Advances in Brain Tumor Surgery
Ashok R. Asthagiri, MDa,*, Nader Pouratian, MD, PhDb, Jonathan Sherman, MDb, Galal Ahmed, MDb, Mark E. Shaﬀrey, MDb
b a National Institutes of Health/NINDS, Bethesda, MD, USA Department of Neurological Surgery, University of Virginia, P.O. Box 800212, Charlottesville, VA 22908-0212, USA
There is perhaps no more dauntingchallenge in all of medicine than the management of patients diagnosed with a brain tumor. Wielding what now would seem elementary neurosurgical concepts in antisepsis, anesthesia, and preoperative localization, Rickman Godlee operated on a 25-year-old Scottish farmer who presented with focal motor seizures and progressive hemiparesis in November 1884. The patient underwent surgical resection of anoligodendroglioma, clinically localized to the region of cortical substance near the upper third of the rolandic ﬁssure, but eventually succumbed to complications of meningitis 28 days later. Although an undesirable outcome, the operation highlighted the new belief of brain tumor vulnerability and ushered the ﬁeld forward into the modern age of brain tumor surgery. Contemporaneous with early successin the treatment of intracranial extra-axial masses, such as meningiomas and schwannomas, surgeons were met with equilibrating results from surgical management of intrinsic brain tumors. Only in the past 20 to 30 years have we witnessed signiﬁcant improvements in microneurosurgical strategies and techniques that have revolutionized the management of primary glial neoplasms and help shed the dogmaof their unresectability . Microneurosurgical techniques, however, with the use of the operating microscope alone, have limitations in the definition of the boundaries of glial neoplasms and of the localization of eloquent cerebral cortex and subcortical white matter. Important technologic adjuncts have come to the forefront over the past 15 years that have allowed neurosurgeons to enhancevolumetric resections and open surgical corridors to lesions in eloquent cortices while curtailing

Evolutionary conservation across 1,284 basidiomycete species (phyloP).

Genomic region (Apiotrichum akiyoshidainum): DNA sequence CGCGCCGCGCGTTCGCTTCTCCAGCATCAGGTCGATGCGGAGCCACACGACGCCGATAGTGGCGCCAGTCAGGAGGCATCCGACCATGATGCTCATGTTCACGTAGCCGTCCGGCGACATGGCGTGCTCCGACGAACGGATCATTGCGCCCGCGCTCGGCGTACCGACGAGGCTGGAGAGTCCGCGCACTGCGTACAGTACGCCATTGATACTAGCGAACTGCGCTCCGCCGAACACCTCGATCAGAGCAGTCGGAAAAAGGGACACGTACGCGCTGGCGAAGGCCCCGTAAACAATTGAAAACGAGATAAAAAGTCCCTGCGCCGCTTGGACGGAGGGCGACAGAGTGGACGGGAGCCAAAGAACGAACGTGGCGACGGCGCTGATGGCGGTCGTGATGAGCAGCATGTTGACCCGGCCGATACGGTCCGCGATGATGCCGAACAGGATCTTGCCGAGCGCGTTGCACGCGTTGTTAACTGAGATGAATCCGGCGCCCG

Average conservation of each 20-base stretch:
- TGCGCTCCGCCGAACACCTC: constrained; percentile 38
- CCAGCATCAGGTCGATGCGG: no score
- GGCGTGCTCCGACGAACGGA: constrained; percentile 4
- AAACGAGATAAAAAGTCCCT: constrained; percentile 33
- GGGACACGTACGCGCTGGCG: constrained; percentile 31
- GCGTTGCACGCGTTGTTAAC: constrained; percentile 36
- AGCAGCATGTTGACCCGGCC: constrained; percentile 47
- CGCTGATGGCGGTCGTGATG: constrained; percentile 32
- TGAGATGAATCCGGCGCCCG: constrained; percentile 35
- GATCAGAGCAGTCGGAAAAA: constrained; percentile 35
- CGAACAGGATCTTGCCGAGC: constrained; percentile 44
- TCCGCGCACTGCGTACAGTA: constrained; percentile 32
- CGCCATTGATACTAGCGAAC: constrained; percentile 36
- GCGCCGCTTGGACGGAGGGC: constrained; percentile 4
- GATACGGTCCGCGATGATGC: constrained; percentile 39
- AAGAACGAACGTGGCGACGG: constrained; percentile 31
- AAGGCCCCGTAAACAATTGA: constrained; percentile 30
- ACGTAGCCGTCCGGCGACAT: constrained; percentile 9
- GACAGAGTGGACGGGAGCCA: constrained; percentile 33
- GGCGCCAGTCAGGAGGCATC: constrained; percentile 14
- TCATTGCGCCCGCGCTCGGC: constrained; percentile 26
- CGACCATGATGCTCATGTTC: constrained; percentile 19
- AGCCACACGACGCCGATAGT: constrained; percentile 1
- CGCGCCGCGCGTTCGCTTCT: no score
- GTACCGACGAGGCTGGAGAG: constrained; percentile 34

* Corresponding author. E-mail address: email@example.com (A.R. Asthagiri). 0733-8619/07/$ - see front matter Ó 2007 Elsevier Inc. All rights reserved. doi:10.1016/j.ncl.2007.07.006 neurologic.theclinics.com
surgical morbidity and improving survival. These recentsurgical developments have centered on identiﬁcation of eloquent cortex through preoperative functional imaging, awake craniotomy, and cortical stimulation; fusing preoperative structural data with real-time surgical anatomy via frameless neuronavigation systems; and real-time image-based guidance of tumor resection with intraoperative MRI (iMRI). Another area within neuro-oncology displayingsigniﬁcant change has been the development of surgical methods to deliver local adjunctive radiotherapy and chemotherapy, historically restricted to the extraoperative treatment armamentarium. Before delineating the usefulness of these advances, this article reviews a fundamental query: the putative beneﬁt of maximal resection in the treatment of gliomas.
Low-grade gliomas The World HealthOrganization classiﬁcation of low-grade gliomas encompasses several grade I and II tumors with heterogeneous clinical, pathologic, and molecular features . Chief among these are grade II diﬀuse astrocytomas, oligdendrogliomas, and oligoastrocytomas, all of which have malignant potential and together represent approximately 20% of gliomas . The prognostic eﬀect of extent of resection in surgery forlow-grade gliomas, as it relates to clinical outcome, has not been evaluated speciﬁcally in any randomized study. Thus, all available management strategies are satisfactory treatment options, yet none is supported by enough high-quality evidence to be considered a treatment standard. Most authorities agree that surgery or biopsy at the time of initial detection, rather than at the time of...